When science fiction author Ted Chiang first got the idea for Story of Your Life, the fictional work that would eventually be adapted into the Oscar-nominated movie Arrival, he knew he wasnt ready to write it yet.
I figured I would put it on the back burner, work on my writing skills, and at the same time I figured I would learn about linguistics, he told The Huffington Post.
Five years of self-education later, Chiang wrote the story, a deliberate, longish plot detailing a linguists relationship with a physicist, their interactions with alien visitors, and her decision to have a child in spite of knowing that child would die as a young adult. More personal and at times philosophical than its onscreen counterpart, Chiangs story grapples with free will and predestination and whether the two concepts can coexist.
The film frames the story in the context of a burgeoning global crisis, where the emergence of alien visitors causes nations to cut off contact with each other. In the end, linguist Louisas ability to educate herself in a foreign language that can be read nonlinearly enables her to see the future and save the world from the possibility of war.
I think that a really good explanation is able to make people understand something which they couldnt understand before. Ted Chiang
I think it made total sense to add a geopolitical drama to make the story work as a movie, because the story is so internal, Chiang said. Overall, he said the film, which he had little involvement in adapting, came out better than he had dared to hope.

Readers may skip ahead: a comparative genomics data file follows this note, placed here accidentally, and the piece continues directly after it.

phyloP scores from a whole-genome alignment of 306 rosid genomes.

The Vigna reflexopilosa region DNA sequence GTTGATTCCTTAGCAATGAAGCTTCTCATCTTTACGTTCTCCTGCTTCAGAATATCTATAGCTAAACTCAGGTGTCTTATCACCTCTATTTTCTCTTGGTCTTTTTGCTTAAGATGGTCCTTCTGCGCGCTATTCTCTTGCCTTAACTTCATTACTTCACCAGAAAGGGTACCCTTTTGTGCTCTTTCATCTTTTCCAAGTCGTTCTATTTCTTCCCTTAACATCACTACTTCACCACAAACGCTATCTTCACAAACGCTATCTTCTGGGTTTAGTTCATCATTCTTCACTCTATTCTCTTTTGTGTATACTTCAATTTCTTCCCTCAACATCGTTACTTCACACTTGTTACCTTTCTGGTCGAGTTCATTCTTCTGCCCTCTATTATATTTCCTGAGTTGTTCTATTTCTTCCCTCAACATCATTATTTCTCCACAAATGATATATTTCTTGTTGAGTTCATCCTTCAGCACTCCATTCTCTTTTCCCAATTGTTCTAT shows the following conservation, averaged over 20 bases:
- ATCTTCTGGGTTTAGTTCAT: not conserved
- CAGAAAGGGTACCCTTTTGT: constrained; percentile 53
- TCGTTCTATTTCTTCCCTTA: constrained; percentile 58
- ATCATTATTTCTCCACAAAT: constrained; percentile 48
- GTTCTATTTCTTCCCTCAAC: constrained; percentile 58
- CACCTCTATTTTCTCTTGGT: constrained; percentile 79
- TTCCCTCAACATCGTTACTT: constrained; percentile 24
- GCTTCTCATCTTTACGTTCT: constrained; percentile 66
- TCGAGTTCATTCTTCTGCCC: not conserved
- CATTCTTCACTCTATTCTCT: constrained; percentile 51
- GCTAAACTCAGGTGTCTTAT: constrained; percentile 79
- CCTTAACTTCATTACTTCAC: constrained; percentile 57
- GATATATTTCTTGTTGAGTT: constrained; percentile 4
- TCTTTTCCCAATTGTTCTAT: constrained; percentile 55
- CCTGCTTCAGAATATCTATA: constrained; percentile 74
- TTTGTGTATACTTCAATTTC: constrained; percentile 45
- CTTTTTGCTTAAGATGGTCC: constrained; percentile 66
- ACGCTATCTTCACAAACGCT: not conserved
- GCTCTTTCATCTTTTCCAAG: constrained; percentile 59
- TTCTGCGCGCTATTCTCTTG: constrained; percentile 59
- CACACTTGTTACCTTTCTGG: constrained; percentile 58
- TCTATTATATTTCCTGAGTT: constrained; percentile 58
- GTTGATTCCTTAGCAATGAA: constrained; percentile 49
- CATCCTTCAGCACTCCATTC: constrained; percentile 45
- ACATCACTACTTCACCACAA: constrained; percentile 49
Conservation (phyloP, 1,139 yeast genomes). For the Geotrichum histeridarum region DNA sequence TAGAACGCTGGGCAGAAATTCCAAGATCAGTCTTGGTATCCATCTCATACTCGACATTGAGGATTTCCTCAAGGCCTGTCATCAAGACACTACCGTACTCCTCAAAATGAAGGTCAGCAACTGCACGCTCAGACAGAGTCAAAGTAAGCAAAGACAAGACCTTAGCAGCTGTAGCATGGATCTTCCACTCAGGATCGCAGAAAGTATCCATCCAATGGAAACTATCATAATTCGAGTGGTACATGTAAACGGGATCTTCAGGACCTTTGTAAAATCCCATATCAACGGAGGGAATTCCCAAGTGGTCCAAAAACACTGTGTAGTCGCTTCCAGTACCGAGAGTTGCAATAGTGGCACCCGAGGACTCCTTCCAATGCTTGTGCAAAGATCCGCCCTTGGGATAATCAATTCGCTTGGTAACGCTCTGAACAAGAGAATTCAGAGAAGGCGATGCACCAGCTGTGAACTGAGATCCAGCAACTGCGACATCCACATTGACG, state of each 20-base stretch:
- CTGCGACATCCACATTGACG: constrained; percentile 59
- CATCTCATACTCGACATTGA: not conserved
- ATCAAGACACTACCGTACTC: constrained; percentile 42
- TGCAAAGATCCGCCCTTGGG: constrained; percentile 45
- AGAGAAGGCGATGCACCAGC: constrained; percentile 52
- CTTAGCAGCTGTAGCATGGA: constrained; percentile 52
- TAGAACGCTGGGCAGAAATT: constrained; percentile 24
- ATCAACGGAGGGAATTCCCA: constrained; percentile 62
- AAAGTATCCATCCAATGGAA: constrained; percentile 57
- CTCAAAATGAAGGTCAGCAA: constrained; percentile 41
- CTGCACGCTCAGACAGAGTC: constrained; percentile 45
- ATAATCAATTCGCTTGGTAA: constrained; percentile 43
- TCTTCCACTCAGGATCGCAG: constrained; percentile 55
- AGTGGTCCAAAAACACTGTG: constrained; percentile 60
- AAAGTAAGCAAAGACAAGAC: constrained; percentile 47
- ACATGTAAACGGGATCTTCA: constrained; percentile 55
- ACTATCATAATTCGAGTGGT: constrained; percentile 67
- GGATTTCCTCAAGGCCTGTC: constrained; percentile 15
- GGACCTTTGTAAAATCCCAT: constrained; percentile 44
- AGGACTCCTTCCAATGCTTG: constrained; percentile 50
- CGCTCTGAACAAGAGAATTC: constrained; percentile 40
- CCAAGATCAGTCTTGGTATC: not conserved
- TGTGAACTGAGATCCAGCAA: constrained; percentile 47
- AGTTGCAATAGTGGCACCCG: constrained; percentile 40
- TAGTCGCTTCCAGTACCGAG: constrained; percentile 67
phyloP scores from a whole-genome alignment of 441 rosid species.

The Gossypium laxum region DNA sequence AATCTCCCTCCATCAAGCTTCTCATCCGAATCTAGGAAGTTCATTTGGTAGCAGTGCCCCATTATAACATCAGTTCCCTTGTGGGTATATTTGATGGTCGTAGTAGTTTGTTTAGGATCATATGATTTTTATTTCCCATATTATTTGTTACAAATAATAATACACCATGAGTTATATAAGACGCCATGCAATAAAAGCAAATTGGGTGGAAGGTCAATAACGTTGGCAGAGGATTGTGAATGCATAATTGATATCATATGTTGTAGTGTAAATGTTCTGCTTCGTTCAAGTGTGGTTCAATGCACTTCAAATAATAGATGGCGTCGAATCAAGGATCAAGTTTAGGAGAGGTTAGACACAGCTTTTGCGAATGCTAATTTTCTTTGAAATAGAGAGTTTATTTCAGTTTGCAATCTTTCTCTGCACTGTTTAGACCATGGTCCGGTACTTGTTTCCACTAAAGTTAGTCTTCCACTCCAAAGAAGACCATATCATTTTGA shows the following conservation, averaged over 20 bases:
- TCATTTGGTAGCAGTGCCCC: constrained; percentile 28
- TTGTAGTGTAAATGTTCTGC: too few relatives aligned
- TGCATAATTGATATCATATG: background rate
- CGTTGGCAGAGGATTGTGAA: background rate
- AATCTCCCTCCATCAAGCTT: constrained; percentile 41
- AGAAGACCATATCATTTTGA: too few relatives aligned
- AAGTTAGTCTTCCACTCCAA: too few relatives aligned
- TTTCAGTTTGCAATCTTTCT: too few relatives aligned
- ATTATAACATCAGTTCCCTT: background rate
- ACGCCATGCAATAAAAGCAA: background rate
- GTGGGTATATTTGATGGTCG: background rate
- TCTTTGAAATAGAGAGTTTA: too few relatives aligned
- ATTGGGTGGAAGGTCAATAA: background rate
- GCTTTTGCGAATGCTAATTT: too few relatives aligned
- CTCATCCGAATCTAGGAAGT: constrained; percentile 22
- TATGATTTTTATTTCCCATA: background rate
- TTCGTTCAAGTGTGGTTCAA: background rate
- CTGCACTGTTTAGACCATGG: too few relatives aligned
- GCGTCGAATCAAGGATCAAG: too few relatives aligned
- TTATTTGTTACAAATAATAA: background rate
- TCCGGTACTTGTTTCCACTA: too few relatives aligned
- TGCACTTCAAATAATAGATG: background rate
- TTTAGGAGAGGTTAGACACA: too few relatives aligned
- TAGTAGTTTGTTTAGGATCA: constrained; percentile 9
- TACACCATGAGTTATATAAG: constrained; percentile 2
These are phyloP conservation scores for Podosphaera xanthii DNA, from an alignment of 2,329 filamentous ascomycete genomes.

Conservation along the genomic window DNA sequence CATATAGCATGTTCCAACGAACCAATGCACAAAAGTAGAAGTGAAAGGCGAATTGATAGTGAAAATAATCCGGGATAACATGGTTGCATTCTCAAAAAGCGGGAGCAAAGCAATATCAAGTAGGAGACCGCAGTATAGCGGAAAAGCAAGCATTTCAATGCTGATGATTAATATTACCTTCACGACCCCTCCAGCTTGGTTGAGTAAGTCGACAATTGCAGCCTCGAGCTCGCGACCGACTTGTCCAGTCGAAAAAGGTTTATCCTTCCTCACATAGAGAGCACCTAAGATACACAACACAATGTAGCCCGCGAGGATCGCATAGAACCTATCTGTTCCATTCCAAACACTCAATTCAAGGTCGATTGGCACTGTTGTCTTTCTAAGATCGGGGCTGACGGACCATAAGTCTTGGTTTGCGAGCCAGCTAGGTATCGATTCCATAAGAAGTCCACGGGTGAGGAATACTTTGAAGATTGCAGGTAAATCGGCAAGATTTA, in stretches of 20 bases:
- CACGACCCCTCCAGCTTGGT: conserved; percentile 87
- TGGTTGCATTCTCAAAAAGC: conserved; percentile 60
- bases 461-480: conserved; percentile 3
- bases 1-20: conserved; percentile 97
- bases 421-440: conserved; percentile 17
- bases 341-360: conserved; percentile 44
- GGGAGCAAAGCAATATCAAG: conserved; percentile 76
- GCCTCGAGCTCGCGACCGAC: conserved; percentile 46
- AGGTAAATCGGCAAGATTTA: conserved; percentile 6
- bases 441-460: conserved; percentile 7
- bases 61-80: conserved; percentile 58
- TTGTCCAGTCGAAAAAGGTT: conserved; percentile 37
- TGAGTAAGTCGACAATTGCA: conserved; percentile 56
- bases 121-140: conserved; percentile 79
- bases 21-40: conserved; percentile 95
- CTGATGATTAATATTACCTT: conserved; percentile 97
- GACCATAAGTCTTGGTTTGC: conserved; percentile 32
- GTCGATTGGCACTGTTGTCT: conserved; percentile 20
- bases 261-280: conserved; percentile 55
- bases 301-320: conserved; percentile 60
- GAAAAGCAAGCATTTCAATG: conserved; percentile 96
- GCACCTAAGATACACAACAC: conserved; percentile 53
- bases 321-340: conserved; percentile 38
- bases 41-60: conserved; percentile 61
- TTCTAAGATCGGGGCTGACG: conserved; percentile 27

In the movie, directed by Denis Villeneuve and adapted by Eric Heisserer, the aliens write in a language thats brought stunningly to life in Pollock-like swaths of deliberate splatter. Louise winds up writing a book on acquiring their language so that readers can unlatch themselves from linear time, too.
Its an attractive concept, but Chiang dismisses the possibility of it ever happening in real life.
I certainly dont think theres a language that would enable us to see the future, he said. But the written language that I describe in my story which is a full-fledged language, but it is not a representation of speech that, I think is possible. We have never seen anything like that historically. But something like that ought to be possible.
Although he may not believe in literal linguistic magic, Chiang says that hes consistently interested in language. Hes drawn to science fiction for the same reason he was drawn to technical writing: his day job. Both allow readers to see things anew, thanks to the power of clear explanation.
I think that a really good explanation is able to make people understand something which they couldnt understand before, Chiang said. That is something that I do as a technical writer, and I think that is something I try to do in my fiction as well.
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